Gravity-induced torque and intravertebral rotation in idiopathic scoliosis

Adam, Clayton J., Askin, Geoffrey N. and Pearcy, Mark J. (2008) Gravity-induced torque and intravertebral rotation in idiopathic scoliosis. Spine, 33 2: E30-E37. doi:10.1097/BRS.0b013e318160460f

Author Adam, Clayton J.
Askin, Geoffrey N.
Pearcy, Mark J.
Title Gravity-induced torque and intravertebral rotation in idiopathic scoliosis
Journal name Spine   Check publisher's open access policy
ISSN 0362-2436
Publication date 2008-01
Sub-type Article (original research)
DOI 10.1097/BRS.0b013e318160460f
Open Access Status
Volume 33
Issue 2
Start page E30
End page E37
Total pages 8
Place of publication Philadelphia United States
Publisher Lippincott Williams & Wilkins
Language eng
Formatted abstract
Study Design. Biomechanical analysis.

Objective. To investigate the relationship between gravity-induced torques acting on the scoliotic spine and rotation within the vertebrae.

Summary of Background Data. Vertebral rotation is an important aspect of spinal deformity in idiopathic scoliosis, associated with ribcage asymmetry. Although both lateral curvature and rotation seem to increase together in progressive scoliosis, the mechanisms driving vertebral rotation are not clearly established and it is not known whether lateral curvature precedes rotation, or vice versa.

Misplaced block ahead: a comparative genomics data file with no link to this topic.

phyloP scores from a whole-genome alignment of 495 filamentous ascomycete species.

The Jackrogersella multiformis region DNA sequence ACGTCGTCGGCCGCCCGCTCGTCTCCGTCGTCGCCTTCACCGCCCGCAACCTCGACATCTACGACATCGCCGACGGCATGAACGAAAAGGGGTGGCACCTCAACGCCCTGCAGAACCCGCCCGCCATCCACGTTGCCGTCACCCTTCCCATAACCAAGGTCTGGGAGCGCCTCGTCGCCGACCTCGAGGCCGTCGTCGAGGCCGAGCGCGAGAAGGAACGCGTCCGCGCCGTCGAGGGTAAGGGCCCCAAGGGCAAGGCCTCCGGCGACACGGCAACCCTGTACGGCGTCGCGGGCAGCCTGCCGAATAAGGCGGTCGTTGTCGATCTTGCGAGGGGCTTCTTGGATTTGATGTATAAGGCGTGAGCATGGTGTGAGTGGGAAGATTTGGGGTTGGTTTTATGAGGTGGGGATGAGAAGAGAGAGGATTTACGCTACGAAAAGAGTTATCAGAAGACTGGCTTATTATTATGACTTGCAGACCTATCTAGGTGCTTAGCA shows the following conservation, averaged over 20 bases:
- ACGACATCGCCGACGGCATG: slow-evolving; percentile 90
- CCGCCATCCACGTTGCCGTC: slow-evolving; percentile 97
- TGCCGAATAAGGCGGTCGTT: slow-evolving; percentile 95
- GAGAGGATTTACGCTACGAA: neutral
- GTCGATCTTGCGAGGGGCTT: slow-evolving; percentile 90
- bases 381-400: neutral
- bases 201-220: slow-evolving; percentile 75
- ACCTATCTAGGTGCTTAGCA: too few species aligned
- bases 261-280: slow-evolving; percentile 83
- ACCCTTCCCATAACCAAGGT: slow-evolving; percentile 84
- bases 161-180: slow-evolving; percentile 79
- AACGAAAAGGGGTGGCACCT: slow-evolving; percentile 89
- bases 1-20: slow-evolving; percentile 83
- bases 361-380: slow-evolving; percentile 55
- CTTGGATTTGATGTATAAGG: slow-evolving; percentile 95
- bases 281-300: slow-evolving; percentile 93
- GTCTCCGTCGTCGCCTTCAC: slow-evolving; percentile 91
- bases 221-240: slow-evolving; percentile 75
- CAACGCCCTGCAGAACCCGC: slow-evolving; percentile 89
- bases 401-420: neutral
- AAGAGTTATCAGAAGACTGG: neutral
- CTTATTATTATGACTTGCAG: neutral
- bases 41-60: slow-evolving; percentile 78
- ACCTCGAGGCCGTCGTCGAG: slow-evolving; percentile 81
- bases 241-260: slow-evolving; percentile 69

Methods. Three-dimensional spinal curvature was measured for a small group of idiopathic scoliosis patients using standing radiographs, and equations of static equilibrium were used to calculate gravity-induced torque profiles along the length of each spine because of head, neck, and torso weight. Vertebral rotations were then measured for the same patients using Aaro and Dahlborn’s technique with reformatted computed tomography images. The gravity-induced torque curves were compared with rotation measurements to see whether gravity-induced torque is a likely contributor to intravertebral rotation in scoliosis.

Results. Gravity-induced torques as high as 7.5 Nm act on the spines of idiopathic scoliosis patients because of body weight in the standing position, and maximum intravertebral rotations (for a single vertebra) are approximately 4 degrees. There is a statistically significant relationship between gravity-induced torque and intravertebral rotation in the scoliotic spine.

Conclusion. Gravity-induced torque is a likely cause of intravertebral rotation in progressive idiopathic scoliosis. Because the spine must be curved in 3-dimensions (out of plane) to produce such torques, vertebral rotation would be expected to occur subsequent to an initial lateral deviation, suggesting that lateral curvature precedes vertebral rotation in progressive idiopathic scoliosis.
Keyword Spinal deformity
Idiopathic scoliosis
Vertebral rotation
Gravity-induced torque
Q-Index Code C1
Q-Index Status Provisional Code
Institutional Status Non-UQ

Document type: Journal Article
Sub-type: Article (original research)
Collection: School of Medicine Publications
Version Filter Type
Citation counts: TR Web of Science Citation Count  Cited 10 times in Thomson Reuters Web of Science Article | Citations
Scopus Citation Count Cited 11 times in Scopus Article | Citations
Google Scholar Search Google Scholar
Created: Fri, 26 Jul 2013, 18:31:14 EST by System User on behalf of Surgery - Mater Hospital